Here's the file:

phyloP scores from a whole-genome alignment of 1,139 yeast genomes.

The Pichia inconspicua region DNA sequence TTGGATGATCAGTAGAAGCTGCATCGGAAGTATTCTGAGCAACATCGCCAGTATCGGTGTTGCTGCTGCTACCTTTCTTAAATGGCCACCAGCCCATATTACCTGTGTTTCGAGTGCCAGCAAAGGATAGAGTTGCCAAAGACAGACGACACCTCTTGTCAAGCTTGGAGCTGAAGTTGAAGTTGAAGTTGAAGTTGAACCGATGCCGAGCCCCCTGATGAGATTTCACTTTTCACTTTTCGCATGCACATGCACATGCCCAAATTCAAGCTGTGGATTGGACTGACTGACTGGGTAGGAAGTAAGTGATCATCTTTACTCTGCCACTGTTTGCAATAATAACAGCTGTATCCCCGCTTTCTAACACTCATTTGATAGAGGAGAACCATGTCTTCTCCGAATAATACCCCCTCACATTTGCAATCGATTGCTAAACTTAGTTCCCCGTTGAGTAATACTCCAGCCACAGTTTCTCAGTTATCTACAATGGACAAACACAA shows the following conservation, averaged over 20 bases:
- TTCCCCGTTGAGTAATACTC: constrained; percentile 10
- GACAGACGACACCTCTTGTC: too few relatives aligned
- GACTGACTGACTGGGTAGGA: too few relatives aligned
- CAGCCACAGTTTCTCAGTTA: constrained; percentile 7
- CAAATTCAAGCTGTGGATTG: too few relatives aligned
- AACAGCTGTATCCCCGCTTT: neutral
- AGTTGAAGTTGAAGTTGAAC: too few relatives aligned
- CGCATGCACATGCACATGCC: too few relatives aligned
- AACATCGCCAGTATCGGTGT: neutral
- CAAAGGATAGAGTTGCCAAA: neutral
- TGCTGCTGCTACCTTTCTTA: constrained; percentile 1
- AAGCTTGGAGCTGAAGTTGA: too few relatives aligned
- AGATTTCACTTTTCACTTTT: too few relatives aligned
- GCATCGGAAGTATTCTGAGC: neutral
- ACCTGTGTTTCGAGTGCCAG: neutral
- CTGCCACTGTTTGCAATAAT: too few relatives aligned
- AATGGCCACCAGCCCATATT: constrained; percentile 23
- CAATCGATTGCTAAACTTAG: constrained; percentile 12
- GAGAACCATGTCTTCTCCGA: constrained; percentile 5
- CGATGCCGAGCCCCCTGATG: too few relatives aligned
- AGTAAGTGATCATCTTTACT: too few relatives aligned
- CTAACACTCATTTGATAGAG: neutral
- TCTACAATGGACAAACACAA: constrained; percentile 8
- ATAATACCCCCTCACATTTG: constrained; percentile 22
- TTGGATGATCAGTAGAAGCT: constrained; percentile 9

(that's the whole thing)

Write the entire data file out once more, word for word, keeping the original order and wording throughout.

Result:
phyloP scores from a whole-genome alignment of 1,139 yeast genomes.

The Pichia inconspicua region DNA sequence TTGGATGATCAGTAGAAGCTGCATCGGAAGTATTCTGAGCAACATCGCCAGTATCGGTGTTGCTGCTGCTACCTTTCTTAAATGGCCACCAGCCCATATTACCTGTGTTTCGAGTGCCAGCAAAGGATAGAGTTGCCAAAGACAGACGACACCTCTTGTCAAGCTTGGAGCTGAAGTTGAAGTTGAAGTTGAAGTTGAACCGATGCCGAGCCCCCTGATGAGATTTCACTTTTCACTTTTCGCATGCACATGCACATGCCCAAATTCAAGCTGTGGATTGGACTGACTGACTGGGTAGGAAGTAAGTGATCATCTTTACTCTGCCACTGTTTGCAATAATAACAGCTGTATCCCCGCTTTCTAACACTCATTTGATAGAGGAGAACCATGTCTTCTCCGAATAATACCCCCTCACATTTGCAATCGATTGCTAAACTTAGTTCCCCGTTGAGTAATACTCCAGCCACAGTTTCTCAGTTATCTACAATGGACAAACACAA shows the following conservation, averaged over 20 bases:
- TTCCCCGTTGAGTAATACTC: constrained; percentile 10
- GACAGACGACACCTCTTGTC: too few relatives aligned
- GACTGACTGACTGGGTAGGA: too few relatives aligned
- CAGCCACAGTTTCTCAGTTA: constrained; percentile 7
- CAAATTCAAGCTGTGGATTG: too few relatives aligned
- AACAGCTGTATCCCCGCTTT: neutral
- AGTTGAAGTTGAAGTTGAAC: too few relatives aligned
- CGCATGCACATGCACATGCC: too few relatives aligned
- AACATCGCCAGTATCGGTGT: neutral
- CAAAGGATAGAGTTGCCAAA: neutral
- TGCTGCTGCTACCTTTCTTA: constrained; percentile 1
- AAGCTTGGAGCTGAAGTTGA: too few relatives aligned
- AGATTTCACTTTTCACTTTT: too few relatives aligned
- GCATCGGAAGTATTCTGAGC: neutral
- ACCTGTGTTTCGAGTGCCAG: neutral
- CTGCCACTGTTTGCAATAAT: too few relatives aligned
- AATGGCCACCAGCCCATATT: constrained; percentile 23
- CAATCGATTGCTAAACTTAG: constrained; percentile 12
- GAGAACCATGTCTTCTCCGA: constrained; percentile 5
- CGATGCCGAGCCCCCTGATG: too few relatives aligned
- AGTAAGTGATCATCTTTACT: too few relatives aligned
- CTAACACTCATTTGATAGAG: neutral
- TCTACAATGGACAAACACAA: constrained; percentile 8
- ATAATACCCCCTCACATTTG: constrained; percentile 22
- TTGGATGATCAGTAGAAGCT: constrained; percentile 9